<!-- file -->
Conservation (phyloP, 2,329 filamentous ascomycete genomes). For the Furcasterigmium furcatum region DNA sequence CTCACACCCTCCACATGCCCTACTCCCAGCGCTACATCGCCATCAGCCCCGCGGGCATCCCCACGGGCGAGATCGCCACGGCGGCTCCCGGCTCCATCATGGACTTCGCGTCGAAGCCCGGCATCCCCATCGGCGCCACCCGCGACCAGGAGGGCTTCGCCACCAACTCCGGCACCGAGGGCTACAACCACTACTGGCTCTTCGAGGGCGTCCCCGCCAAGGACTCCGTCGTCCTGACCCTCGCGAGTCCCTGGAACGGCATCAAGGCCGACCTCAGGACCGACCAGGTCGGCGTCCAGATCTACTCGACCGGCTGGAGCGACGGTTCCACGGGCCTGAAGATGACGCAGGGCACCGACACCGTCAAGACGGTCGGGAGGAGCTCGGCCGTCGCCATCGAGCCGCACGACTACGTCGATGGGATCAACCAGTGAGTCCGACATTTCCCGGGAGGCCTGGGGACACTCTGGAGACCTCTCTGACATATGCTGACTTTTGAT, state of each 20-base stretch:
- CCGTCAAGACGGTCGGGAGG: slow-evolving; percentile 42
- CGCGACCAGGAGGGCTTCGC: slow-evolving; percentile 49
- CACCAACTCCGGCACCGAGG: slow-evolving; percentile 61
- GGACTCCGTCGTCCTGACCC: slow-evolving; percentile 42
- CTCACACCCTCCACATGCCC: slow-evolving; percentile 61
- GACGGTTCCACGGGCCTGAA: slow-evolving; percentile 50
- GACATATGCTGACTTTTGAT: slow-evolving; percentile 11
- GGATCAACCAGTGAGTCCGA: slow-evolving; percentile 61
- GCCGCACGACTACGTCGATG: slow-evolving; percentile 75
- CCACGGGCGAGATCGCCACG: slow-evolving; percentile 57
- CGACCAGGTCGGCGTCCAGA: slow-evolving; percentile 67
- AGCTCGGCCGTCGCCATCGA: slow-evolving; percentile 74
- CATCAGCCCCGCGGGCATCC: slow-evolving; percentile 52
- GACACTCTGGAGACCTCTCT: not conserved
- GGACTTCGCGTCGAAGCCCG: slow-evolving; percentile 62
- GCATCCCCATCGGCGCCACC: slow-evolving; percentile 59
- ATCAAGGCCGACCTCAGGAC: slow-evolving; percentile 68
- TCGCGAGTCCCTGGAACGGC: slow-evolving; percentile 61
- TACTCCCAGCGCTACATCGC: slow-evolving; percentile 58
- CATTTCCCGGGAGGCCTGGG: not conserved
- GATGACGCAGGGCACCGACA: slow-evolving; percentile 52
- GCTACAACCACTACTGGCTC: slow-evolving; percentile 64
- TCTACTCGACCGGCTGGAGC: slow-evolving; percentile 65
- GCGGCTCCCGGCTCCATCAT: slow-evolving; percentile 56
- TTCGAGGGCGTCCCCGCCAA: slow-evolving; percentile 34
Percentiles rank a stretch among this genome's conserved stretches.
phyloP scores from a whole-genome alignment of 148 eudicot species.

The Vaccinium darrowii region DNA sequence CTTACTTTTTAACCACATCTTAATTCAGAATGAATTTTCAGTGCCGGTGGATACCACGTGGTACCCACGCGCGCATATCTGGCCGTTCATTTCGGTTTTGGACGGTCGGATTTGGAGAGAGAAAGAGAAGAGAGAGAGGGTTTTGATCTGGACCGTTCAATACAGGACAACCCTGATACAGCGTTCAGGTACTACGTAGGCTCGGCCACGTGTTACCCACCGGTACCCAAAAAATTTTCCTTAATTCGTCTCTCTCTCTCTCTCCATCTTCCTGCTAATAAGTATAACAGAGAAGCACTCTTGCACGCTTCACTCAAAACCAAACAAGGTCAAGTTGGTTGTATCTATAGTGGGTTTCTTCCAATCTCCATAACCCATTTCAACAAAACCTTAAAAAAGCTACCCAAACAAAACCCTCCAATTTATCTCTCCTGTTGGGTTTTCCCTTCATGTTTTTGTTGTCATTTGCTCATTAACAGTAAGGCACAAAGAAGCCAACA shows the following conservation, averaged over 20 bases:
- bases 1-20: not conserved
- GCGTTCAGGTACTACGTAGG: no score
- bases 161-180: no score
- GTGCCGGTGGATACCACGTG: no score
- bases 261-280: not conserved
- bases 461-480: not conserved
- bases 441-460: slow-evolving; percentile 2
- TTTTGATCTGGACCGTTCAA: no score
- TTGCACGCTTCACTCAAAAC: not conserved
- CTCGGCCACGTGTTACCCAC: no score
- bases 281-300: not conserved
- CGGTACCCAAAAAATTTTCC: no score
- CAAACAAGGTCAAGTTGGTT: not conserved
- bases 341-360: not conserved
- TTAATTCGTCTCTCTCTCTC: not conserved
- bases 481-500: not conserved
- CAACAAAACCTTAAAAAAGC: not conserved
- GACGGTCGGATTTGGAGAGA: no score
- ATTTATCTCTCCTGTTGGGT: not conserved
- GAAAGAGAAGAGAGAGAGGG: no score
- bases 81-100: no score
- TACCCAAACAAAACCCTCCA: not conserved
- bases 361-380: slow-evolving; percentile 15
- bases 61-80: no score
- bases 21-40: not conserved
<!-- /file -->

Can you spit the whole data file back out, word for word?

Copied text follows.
Conservation (phyloP, 2,329 filamentous ascomycete genomes). For the Furcasterigmium furcatum region DNA sequence CTCACACCCTCCACATGCCCTACTCCCAGCGCTACATCGCCATCAGCCCCGCGGGCATCCCCACGGGCGAGATCGCCACGGCGGCTCCCGGCTCCATCATGGACTTCGCGTCGAAGCCCGGCATCCCCATCGGCGCCACCCGCGACCAGGAGGGCTTCGCCACCAACTCCGGCACCGAGGGCTACAACCACTACTGGCTCTTCGAGGGCGTCCCCGCCAAGGACTCCGTCGTCCTGACCCTCGCGAGTCCCTGGAACGGCATCAAGGCCGACCTCAGGACCGACCAGGTCGGCGTCCAGATCTACTCGACCGGCTGGAGCGACGGTTCCACGGGCCTGAAGATGACGCAGGGCACCGACACCGTCAAGACGGTCGGGAGGAGCTCGGCCGTCGCCATCGAGCCGCACGACTACGTCGATGGGATCAACCAGTGAGTCCGACATTTCCCGGGAGGCCTGGGGACACTCTGGAGACCTCTCTGACATATGCTGACTTTTGAT, state of each 20-base stretch:
- CCGTCAAGACGGTCGGGAGG: slow-evolving; percentile 42
- CGCGACCAGGAGGGCTTCGC: slow-evolving; percentile 49
- CACCAACTCCGGCACCGAGG: slow-evolving; percentile 61
- GGACTCCGTCGTCCTGACCC: slow-evolving; percentile 42
- CTCACACCCTCCACATGCCC: slow-evolving; percentile 61
- GACGGTTCCACGGGCCTGAA: slow-evolving; percentile 50
- GACATATGCTGACTTTTGAT: slow-evolving; percentile 11
- GGATCAACCAGTGAGTCCGA: slow-evolving; percentile 61
- GCCGCACGACTACGTCGATG: slow-evolving; percentile 75
- CCACGGGCGAGATCGCCACG: slow-evolving; percentile 57
- CGACCAGGTCGGCGTCCAGA: slow-evolving; percentile 67
- AGCTCGGCCGTCGCCATCGA: slow-evolving; percentile 74
- CATCAGCCCCGCGGGCATCC: slow-evolving; percentile 52
- GACACTCTGGAGACCTCTCT: not conserved
- GGACTTCGCGTCGAAGCCCG: slow-evolving; percentile 62
- GCATCCCCATCGGCGCCACC: slow-evolving; percentile 59
- ATCAAGGCCGACCTCAGGAC: slow-evolving; percentile 68
- TCGCGAGTCCCTGGAACGGC: slow-evolving; percentile 61
- TACTCCCAGCGCTACATCGC: slow-evolving; percentile 58
- CATTTCCCGGGAGGCCTGGG: not conserved
- GATGACGCAGGGCACCGACA: slow-evolving; percentile 52
- GCTACAACCACTACTGGCTC: slow-evolving; percentile 64
- TCTACTCGACCGGCTGGAGC: slow-evolving; percentile 65
- GCGGCTCCCGGCTCCATCAT: slow-evolving; percentile 56
- TTCGAGGGCGTCCCCGCCAA: slow-evolving; percentile 34
Percentiles rank a stretch among this genome's conserved stretches.
phyloP scores from a whole-genome alignment of 148 eudicot species.

The Vaccinium darrowii region DNA sequence CTTACTTTTTAACCACATCTTAATTCAGAATGAATTTTCAGTGCCGGTGGATACCACGTGGTACCCACGCGCGCATATCTGGCCGTTCATTTCGGTTTTGGACGGTCGGATTTGGAGAGAGAAAGAGAAGAGAGAGAGGGTTTTGATCTGGACCGTTCAATACAGGACAACCCTGATACAGCGTTCAGGTACTACGTAGGCTCGGCCACGTGTTACCCACCGGTACCCAAAAAATTTTCCTTAATTCGTCTCTCTCTCTCTCTCCATCTTCCTGCTAATAAGTATAACAGAGAAGCACTCTTGCACGCTTCACTCAAAACCAAACAAGGTCAAGTTGGTTGTATCTATAGTGGGTTTCTTCCAATCTCCATAACCCATTTCAACAAAACCTTAAAAAAGCTACCCAAACAAAACCCTCCAATTTATCTCTCCTGTTGGGTTTTCCCTTCATGTTTTTGTTGTCATTTGCTCATTAACAGTAAGGCACAAAGAAGCCAACA shows the following conservation, averaged over 20 bases:
- bases 1-20: not conserved
- GCGTTCAGGTACTACGTAGG: no score
- bases 161-180: no score
- GTGCCGGTGGATACCACGTG: no score
- bases 261-280: not conserved
- bases 461-480: not conserved
- bases 441-460: slow-evolving; percentile 2
- TTTTGATCTGGACCGTTCAA: no score
- TTGCACGCTTCACTCAAAAC: not conserved
- CTCGGCCACGTGTTACCCAC: no score
- bases 281-300: not conserved
- CGGTACCCAAAAAATTTTCC: no score
- CAAACAAGGTCAAGTTGGTT: not conserved
- bases 341-360: not conserved
- TTAATTCGTCTCTCTCTCTC: not conserved
- bases 481-500: not conserved
- CAACAAAACCTTAAAAAAGC: not conserved
- GACGGTCGGATTTGGAGAGA: no score
- ATTTATCTCTCCTGTTGGGT: not conserved
- GAAAGAGAAGAGAGAGAGGG: no score
- bases 81-100: no score
- TACCCAAACAAAACCCTCCA: not conserved
- bases 361-380: slow-evolving; percentile 15
- bases 61-80: no score
- bases 21-40: not conserved